Coordinated, compassionate care
On the morning of June 1, visitors from across the nation streamed in to the U.S. Air Force Academy in Colorado Springs to celebrate the graduation of more than 900 cadets. The elaborate ceremony included a commencement address by President Biden and a spectacular Thunderbirds flyover.
Just before the start of the 9:30 a.m. event, a call came in to UCHealth Memorial Hospital North. The father of a cadet went into apparent cardiac arrest while rushing to get inside Falcon Stadium. An ambulance was bringing him to the hospital.
The team at Memorial North not only would save his life that morning, but also would ensure the patient and his family could witness the moment their cadet walked across the stage to shake the president’s hand.
“EMS reported to us he went into full cardiac arrest outside the stadium gate on the Air Force Academy and a bystander started CPR,” said Sharon Branham, who was the nursing house supervisor at Memorial North that day.
“Our cardiology team was present as he rolled in… we whisked him off, and away he went to the cath lab,” Branham recalled.
As part of the cardiac response team, hospital chaplains focus on making sure families understand the rapidly changing information that occurs during a health crisis. “As I spoke with the family in the ED, it was clear they would miss the graduation service,” recalled Ruth McIntyre, chaplain supervisor at Memorial North.
In the midst of the emergency, another call came to the hospital: The president’s personal physician, Dr. Kevin C. O’Connor, was on his way to personally check on the patient at the request of President Biden. Because of the level of security present at the graduation, the president’s team was immediately alerted to the situation, O’Connor explained.
The ICU on the fourth floor, meanwhile, was getting ready to receive the patient after the cath lab procedure. Nurse Jeremy Kahl said the team knew exactly which room the patient needed to be in: 4106 – the one that had a clear view of the Air Force Academy.
“I’m glad that room was open,” said Cara White, who was the charge nurse that day. “Patient placement put him in a different room, and we were ‘no, no …. Please move him,’ ” she said.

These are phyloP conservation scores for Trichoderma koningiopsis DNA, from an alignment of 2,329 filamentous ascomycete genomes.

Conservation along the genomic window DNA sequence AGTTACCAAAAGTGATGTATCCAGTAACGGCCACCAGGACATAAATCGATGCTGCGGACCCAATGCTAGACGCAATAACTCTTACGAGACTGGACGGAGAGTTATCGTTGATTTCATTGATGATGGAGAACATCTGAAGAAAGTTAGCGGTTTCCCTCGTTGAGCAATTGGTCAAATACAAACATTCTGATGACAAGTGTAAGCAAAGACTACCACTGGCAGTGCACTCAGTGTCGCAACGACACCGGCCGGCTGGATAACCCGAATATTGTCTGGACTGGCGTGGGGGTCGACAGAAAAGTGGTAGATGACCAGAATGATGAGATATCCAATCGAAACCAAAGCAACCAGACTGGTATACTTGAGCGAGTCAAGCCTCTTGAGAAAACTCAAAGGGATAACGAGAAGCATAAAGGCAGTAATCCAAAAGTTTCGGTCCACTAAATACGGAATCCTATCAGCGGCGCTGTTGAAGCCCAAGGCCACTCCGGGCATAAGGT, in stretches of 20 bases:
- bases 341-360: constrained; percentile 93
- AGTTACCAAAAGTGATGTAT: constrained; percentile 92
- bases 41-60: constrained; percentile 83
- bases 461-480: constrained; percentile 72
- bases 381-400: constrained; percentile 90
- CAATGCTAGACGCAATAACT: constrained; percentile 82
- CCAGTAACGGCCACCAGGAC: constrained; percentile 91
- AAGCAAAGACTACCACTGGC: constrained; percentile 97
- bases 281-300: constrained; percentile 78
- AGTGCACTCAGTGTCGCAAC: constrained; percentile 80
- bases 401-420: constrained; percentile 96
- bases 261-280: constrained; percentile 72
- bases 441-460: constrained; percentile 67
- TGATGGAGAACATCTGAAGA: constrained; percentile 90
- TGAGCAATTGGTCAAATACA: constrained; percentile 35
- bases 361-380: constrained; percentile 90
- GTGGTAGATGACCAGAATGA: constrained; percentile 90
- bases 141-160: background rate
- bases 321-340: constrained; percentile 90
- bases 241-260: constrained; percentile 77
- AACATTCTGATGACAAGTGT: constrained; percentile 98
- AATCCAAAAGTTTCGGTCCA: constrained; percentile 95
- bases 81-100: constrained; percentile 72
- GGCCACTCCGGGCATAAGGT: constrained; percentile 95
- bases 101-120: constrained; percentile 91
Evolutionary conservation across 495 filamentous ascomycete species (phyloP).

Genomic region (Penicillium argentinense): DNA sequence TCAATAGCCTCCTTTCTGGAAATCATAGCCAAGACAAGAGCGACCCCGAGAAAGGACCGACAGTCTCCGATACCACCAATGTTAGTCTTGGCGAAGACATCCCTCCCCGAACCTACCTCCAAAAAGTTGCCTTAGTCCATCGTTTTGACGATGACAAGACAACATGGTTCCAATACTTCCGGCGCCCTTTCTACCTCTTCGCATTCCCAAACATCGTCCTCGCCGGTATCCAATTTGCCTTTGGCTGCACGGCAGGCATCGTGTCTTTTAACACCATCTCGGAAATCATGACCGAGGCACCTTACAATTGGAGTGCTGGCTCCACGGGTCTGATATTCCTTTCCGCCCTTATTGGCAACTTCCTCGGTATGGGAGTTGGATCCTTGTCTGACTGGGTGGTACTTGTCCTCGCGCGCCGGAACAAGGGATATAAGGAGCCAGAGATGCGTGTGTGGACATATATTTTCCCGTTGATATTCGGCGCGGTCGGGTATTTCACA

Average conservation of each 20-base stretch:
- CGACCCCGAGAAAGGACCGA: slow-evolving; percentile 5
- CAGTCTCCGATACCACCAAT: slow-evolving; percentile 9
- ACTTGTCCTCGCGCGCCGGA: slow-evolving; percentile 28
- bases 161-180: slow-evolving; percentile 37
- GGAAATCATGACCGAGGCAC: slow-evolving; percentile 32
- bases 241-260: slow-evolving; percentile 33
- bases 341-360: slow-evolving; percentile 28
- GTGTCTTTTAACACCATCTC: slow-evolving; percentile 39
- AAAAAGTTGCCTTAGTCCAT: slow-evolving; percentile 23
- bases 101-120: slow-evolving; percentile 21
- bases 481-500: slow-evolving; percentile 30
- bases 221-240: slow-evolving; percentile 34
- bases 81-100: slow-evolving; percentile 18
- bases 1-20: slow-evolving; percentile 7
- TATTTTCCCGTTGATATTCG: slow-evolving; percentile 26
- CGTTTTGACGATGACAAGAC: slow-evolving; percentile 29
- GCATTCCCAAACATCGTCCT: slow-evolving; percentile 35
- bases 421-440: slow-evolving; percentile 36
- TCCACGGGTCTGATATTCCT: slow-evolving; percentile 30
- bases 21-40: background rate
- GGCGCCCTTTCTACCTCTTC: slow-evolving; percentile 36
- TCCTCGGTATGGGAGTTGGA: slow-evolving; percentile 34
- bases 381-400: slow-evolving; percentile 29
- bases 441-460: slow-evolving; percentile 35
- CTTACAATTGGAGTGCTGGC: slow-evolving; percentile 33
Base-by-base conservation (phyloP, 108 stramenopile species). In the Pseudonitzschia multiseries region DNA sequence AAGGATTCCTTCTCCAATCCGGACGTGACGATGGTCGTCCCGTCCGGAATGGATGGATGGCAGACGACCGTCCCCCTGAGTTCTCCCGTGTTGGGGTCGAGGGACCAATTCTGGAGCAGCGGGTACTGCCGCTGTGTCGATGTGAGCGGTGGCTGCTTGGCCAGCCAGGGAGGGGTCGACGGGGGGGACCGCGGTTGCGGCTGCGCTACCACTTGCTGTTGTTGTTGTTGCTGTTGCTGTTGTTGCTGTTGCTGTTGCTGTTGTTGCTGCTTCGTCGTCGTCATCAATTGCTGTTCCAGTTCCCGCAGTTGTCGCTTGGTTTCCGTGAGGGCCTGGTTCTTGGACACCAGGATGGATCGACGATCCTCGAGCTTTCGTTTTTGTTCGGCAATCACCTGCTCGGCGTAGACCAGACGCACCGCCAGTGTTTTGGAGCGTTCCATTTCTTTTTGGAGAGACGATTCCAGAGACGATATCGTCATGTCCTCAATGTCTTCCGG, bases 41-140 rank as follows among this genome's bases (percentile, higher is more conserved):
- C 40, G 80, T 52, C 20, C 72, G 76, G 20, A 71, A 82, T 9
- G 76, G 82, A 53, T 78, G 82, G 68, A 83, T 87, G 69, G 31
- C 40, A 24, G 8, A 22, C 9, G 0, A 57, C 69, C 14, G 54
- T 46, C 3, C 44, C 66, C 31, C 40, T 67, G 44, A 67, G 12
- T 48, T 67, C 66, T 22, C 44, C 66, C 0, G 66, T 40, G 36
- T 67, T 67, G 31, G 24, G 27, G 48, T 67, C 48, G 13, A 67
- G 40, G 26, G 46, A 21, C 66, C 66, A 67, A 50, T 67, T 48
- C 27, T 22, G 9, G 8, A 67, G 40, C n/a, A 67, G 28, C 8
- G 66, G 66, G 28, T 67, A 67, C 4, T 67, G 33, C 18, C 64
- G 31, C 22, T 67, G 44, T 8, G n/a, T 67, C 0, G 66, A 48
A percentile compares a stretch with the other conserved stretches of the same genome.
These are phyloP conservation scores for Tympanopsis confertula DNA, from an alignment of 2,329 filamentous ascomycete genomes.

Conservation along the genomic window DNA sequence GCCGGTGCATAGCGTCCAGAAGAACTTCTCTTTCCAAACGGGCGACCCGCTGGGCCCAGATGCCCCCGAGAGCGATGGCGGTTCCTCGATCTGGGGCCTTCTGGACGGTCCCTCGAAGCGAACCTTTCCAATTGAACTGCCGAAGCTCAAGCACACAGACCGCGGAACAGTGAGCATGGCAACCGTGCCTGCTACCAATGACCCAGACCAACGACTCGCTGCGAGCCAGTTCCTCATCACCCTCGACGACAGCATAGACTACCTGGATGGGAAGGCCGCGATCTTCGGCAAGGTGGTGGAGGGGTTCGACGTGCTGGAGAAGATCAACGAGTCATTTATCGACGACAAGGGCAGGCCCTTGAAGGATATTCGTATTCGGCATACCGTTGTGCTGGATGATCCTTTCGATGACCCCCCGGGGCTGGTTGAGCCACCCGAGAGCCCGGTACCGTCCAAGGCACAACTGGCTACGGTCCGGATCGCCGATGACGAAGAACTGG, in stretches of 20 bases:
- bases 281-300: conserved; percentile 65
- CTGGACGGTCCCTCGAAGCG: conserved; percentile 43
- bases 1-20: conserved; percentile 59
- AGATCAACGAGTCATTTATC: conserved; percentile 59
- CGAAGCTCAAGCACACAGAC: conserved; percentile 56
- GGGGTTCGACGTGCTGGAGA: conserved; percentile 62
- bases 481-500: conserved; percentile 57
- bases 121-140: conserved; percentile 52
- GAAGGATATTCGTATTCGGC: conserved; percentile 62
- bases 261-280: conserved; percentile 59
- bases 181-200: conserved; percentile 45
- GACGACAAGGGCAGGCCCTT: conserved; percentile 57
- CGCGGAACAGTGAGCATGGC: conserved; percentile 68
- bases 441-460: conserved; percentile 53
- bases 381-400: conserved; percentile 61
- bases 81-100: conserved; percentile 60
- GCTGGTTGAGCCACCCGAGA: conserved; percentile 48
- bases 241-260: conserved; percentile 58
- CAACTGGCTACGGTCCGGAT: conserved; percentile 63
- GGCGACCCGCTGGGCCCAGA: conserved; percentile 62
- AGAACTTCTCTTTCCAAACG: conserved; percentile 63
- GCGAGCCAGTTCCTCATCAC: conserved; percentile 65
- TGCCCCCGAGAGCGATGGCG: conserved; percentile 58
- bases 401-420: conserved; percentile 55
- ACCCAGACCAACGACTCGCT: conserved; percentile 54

Added Kahl: “As we were getting him ready, and he was coming up, we got word on top of it all that President Biden’s personal physician was coming to check on him. Well, that was kind of different!”
The ICU team that day, which also included RNs Stephanie Colman and Connie Klingsick, turned the patient’s bed so he could see the stadium. Chaplain McIntyre brought in an iPAD so the patient and his family could watch the academy’s livestream of the ceremony.
“As his son graduated, everyone clapped and cheered for him,” White said. “It was overwhelming. It was really a touching moment. I cried. From my perspective – that’s what we do, we make those little moments.”
McIntyre said it was wonderful to assist the family in having a meaningful memory of their son’s graduation.
“The family expressed their gratitude in everyone working together to care for the patient and their intended goal of watching their son graduate,” McIntyre said. “We worked hard as a team to make sure that the patient’s health care crisis would not stop the family from attending their son’s graduation.”
O’Connor was there, too, to celebrate with the patient and his family.
“The president cared deeply about the welfare of the cadet’s dad,” O’Connor said, in recalling the day. “I was free to go and give him (President Biden) some firsthand representation. We knew this was going on and saw an opportunity to do what I knew the president would want – which was give him some personal attention.”
And O’Connor even made a follow-up call to Branham later that evening after he and the president arrived back in Washington, D.C. “The doctor did call back – that was nice. He said, ‘Air Force One wheels down, and I’d like to get an update on the patient so I can update the president.’”